do your kids -
make the grade?
by Penny M. Hagerman
When it comes to health and physical fitness, the majority of our
nation's children no longer "make the grade," according to a study
by the American Journal of Preventive Medicine.
The study, which examined fifth- and seventh-graders in Georgia,
indicates that our kids are not only too heavy; they're also grossly
out of shape. In fact, 30 percent of those surveyed were overweight
with a body mass index (BMI) outside the healthy range, which
experts now know leads to poor health later in life.
Other significant findings you may not be aware of:
- More than 9 million U.S. children are overweight.
- Being overweight as a child significantly increases the risk
of heart disease in adulthood (as early as age 25).
- A reduction in physical activity during adolescence leads to
increased incidence of diabetes, heart disease, high blood
pressure and other weight-related and possibly life-threatening
- Adolescents who are overweight between the ages of seven and
13 are much more likely to remain unhealthy and overweight as
Taking a long, hard look
So why are our kids missing the mark when it comes to health? Why
are they failing tests of physical strength, endurance and
flexibility their counterparts of years ago passed with flying
colors—and ending up with life-long disease and disability that
might have otherwise been avoided?
Here's why: modern children and teens spend more time online,
camped in front of the television and simply "vegging out" around
the house than ever before in history. With decreased physical
activity levels, higher caloric and fat intake from convenience and
junk food, and poor nutrition habits part of everyday life, health
and well-being are being sacrificed—and health affected forever.
Reversing these trends, doctors say, begins at home. Research
shows that the more time parents spend teaching their kids good
nutrition and engaging in aerobic, physical activity with them, the
more likely their kids will carry good habits and a healthy
lifestyle into adulthood.
Since even a few additional pounds increases risk, this provides
much-needed incentive for those desiring to reverse the ill effects
of extra weight and ensure long, productive lives for their
Tips for helping overweight kids get healthy
Overweight and obese kids carry social, psychological and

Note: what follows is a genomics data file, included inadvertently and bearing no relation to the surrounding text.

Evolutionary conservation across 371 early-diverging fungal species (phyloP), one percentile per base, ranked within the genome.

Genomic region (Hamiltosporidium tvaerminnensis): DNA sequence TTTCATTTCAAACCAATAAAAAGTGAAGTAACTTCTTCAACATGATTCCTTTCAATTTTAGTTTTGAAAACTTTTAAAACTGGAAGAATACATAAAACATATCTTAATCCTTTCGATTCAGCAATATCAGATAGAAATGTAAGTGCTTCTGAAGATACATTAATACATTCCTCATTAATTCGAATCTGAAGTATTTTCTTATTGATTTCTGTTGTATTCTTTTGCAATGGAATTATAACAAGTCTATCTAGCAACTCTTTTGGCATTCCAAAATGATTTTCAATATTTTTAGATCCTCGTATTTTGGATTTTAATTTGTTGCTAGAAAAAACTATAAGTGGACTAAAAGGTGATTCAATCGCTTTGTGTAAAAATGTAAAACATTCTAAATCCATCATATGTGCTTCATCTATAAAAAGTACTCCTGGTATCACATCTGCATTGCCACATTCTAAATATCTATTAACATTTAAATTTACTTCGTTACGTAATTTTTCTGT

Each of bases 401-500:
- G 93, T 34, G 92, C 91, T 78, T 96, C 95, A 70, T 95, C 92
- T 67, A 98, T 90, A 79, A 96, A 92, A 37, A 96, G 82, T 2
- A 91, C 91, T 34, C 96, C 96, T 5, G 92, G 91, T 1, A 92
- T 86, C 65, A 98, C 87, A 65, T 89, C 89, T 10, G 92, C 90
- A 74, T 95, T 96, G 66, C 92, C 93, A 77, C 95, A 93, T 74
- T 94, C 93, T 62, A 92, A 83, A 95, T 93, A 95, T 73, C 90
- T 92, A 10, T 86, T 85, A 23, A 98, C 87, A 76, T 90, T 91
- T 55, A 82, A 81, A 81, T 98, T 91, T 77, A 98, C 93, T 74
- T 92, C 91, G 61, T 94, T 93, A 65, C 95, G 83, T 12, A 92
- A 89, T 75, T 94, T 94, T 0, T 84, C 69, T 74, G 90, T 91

emotional burdens that often lead to anger, despair and a sedentary
lifestyle. And when overweight kids become overweight adults, the
cost of health care and medical insurance is negatively affected as
But by following these tips that help improve quality of life,
parents can start kids on the path to health, productivity—and
cheaper health insurance rates.
- Become a role model of overall health and well being. Since
your kids are likely to emulate your behavior, setting a good
example makes them more likely to carry good habits through to
- Foster a positive atmosphere that's safe and inviting,
comforting and encouraging, and free of weight-related sarcasm.
This enables kids to share their feelings freely and avoid
starting destructive habits that may prove damaging to their
- Emphasize your children's strengths. Praise them for the
things they're good at and avoid focusing on areas of weakness.
- Concentrate on behavior, rather than outcome. What really
matters is making the right choices and following through with
- Don't deny or ignore the obvious. If your child is packing
on the pounds, acknowledge it—and work with him or her to remedy
the situation before it gets further out of control.
- Develop a support network. Get your overweight child
socially involved in situations with other overweight kids. This
helps them identify with others without feeling ostracized or
- Avoid the spotlight. Don't put overweight kids in situations
where their physical performance is on display. This leads to
embarrassment and, often, withdrawal.
- Take your overweight child to a doctor for physical
assessment. Professional advice will help you determine his best
route to a healthy life.
- Teach your children good nutrition. Most overweight kids
have no idea how to make wise food choices, dish appropriate
serving sizes or learn to recognize when they're actually full.
- Reduce screen time. Many overweight kids spend too much time
surfing the Internet and playing video games, and too little
time participating in sports, walking the dog or getting other
Overweight kids and health insurance
In an effort to encourage parents to work toward healthy
lifestyles with their children, some major insurance companies now
offer financial reimbursement that pays for a number of visits to
the doctor and a dietician each year.
Ask your health insurance company about these benefits, and use
them to your advantage in helping your kids—and you—stay slim,
healthy and strong.
Making positive change
If your kids don't score an A+ on health, it's never too late to
make positive change. So them up off the couch and get them moving!